Twenty years ago this day many people were exhaling happily. The Year 2000 (Y2K) “bug” motivated many people around the world to spend billions of dollars to avoid disruptions with computer operations.
The bug was simple. Date year fields that were two digits would rollover from 99 to 00. Any software that depended on that field to perform date related calculations likely would be written to presume 00 meant 1900 rather than 2000.
I was involved nominally with prevention. My short-term contract was confirming site measuring and test equipment contained no date dependent firmware.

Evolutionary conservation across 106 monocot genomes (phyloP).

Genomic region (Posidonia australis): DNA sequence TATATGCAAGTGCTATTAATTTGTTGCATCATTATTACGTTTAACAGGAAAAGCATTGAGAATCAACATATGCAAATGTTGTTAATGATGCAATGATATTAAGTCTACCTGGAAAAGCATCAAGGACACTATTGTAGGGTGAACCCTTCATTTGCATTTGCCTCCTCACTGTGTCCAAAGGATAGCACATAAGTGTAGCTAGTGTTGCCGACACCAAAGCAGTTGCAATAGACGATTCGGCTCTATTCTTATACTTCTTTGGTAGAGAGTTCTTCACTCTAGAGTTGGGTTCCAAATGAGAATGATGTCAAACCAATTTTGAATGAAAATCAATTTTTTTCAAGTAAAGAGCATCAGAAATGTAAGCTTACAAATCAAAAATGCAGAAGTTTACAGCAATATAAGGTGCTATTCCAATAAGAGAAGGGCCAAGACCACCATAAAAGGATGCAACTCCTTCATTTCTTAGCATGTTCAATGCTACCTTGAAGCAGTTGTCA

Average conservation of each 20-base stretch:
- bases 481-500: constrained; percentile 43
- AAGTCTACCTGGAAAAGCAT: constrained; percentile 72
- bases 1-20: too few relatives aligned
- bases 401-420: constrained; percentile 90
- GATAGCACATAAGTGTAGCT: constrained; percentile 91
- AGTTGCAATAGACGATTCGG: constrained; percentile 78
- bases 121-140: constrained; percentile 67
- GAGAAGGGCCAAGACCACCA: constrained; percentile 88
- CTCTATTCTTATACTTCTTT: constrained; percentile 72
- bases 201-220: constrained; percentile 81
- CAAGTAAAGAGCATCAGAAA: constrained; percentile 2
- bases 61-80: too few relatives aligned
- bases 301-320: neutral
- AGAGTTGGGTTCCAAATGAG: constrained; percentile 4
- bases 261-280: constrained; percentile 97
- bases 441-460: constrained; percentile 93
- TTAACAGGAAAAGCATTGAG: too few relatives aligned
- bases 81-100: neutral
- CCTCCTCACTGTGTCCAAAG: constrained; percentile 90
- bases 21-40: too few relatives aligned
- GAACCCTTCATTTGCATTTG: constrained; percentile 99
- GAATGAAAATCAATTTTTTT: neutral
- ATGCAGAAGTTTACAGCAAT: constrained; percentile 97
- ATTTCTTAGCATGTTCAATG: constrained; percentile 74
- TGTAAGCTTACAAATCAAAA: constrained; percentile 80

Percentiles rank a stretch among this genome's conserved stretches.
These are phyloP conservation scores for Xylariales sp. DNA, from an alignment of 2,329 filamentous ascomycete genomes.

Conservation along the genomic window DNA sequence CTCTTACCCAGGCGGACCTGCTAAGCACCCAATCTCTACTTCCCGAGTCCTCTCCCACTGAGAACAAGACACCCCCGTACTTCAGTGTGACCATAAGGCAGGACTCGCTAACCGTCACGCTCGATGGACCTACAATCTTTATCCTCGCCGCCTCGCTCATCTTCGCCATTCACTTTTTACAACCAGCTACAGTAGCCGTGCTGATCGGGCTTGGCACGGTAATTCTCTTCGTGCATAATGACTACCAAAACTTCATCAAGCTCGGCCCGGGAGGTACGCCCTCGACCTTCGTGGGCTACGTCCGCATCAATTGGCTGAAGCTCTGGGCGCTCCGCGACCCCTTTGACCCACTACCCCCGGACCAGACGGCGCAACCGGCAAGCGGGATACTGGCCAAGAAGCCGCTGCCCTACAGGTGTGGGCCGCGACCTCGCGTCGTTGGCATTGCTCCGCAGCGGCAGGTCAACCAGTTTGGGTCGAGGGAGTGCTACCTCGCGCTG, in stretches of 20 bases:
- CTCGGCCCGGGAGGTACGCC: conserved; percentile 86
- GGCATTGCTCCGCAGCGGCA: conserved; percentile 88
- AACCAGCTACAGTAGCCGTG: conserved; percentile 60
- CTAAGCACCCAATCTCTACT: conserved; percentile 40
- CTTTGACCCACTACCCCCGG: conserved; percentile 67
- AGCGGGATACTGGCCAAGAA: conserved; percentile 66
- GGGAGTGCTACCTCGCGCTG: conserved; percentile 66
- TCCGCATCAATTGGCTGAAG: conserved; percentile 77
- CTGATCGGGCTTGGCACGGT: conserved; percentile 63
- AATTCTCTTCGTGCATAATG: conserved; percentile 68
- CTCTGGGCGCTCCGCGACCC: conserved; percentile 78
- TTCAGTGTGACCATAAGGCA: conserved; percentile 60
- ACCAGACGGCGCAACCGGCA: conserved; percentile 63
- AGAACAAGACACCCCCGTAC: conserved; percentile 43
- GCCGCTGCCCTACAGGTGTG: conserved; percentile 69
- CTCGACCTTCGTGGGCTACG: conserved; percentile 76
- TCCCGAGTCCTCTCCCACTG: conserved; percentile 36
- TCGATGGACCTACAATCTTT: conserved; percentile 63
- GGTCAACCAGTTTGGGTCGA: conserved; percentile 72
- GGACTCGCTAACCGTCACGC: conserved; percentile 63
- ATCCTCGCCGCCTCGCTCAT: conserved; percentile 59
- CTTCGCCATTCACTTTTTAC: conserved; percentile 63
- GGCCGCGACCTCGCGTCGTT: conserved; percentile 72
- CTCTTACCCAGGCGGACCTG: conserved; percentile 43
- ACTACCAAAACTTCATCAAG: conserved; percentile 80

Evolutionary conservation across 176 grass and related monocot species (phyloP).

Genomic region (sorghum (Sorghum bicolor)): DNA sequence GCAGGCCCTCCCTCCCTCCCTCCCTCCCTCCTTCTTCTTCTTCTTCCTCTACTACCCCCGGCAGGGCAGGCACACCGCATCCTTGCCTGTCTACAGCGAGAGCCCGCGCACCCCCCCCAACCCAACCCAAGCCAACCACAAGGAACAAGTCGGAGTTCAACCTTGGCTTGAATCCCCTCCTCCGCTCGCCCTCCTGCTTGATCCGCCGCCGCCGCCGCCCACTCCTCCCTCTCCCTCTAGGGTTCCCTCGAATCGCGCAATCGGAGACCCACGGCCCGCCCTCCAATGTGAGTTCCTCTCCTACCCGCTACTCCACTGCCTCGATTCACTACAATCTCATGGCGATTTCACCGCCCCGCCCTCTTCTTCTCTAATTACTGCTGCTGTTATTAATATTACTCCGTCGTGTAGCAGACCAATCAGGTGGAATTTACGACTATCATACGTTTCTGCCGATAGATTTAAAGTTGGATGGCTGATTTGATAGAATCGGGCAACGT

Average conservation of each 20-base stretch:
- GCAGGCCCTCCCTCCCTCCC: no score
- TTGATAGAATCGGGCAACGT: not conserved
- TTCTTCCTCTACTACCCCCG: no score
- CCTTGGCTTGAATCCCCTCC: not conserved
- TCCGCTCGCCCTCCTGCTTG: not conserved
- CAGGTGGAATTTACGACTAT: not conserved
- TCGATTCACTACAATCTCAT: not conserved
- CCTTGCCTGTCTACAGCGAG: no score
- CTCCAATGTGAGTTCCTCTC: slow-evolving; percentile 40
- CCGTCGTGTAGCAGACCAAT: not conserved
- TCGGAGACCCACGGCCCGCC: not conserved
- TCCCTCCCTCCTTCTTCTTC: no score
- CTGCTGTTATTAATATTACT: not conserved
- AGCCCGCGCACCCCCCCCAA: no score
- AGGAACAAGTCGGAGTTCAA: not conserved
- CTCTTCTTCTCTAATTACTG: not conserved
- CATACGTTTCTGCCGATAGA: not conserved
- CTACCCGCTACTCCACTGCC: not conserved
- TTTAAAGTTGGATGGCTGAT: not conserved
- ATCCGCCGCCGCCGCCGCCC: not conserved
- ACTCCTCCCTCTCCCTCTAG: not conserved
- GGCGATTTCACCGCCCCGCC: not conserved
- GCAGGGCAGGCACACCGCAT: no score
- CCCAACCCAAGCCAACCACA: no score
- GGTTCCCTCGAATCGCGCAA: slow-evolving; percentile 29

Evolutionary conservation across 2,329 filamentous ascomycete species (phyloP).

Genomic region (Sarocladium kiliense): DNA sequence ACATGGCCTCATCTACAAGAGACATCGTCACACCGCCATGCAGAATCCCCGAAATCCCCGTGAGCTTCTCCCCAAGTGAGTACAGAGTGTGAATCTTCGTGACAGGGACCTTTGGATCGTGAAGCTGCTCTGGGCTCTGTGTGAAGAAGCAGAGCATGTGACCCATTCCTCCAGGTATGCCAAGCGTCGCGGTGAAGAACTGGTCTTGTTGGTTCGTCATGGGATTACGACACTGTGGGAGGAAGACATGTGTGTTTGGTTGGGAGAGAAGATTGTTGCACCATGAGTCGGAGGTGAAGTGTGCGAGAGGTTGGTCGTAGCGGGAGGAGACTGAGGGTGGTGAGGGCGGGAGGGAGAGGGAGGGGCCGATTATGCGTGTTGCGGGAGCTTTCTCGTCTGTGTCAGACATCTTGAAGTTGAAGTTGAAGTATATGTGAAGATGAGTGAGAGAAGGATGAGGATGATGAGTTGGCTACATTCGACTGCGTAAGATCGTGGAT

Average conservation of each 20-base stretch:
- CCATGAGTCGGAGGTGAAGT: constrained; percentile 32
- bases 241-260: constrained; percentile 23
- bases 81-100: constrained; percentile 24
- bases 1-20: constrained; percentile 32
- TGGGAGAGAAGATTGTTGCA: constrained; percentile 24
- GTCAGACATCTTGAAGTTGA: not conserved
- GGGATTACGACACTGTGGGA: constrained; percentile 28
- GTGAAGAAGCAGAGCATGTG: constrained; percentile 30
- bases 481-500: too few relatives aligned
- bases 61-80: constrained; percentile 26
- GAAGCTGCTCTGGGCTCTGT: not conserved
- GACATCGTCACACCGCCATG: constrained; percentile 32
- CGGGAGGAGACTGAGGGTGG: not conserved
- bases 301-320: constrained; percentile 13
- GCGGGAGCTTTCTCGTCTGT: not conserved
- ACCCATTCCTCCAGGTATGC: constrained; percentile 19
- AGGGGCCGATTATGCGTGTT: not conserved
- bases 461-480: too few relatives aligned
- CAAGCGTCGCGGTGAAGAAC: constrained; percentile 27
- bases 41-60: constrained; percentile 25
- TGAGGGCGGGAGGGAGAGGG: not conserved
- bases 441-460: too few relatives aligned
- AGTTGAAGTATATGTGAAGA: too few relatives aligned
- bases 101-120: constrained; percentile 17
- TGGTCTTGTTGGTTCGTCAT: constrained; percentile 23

Despite all the effort, where I contracted there was one system affected by the bug. On January 1 a sequence of events recorder did not handle the date rollover correctly. While a nuisance, this was a recording system rather than a protection system.
There was a degree of mockery when January 1, 2000 turned out to be relatively quiet and benign. What no human will ever know is what might have happened if no action had been taken. There is no way to ever know.
The lesson learned is not that humans can respond to such events, but the uneasy dependence humans have on software.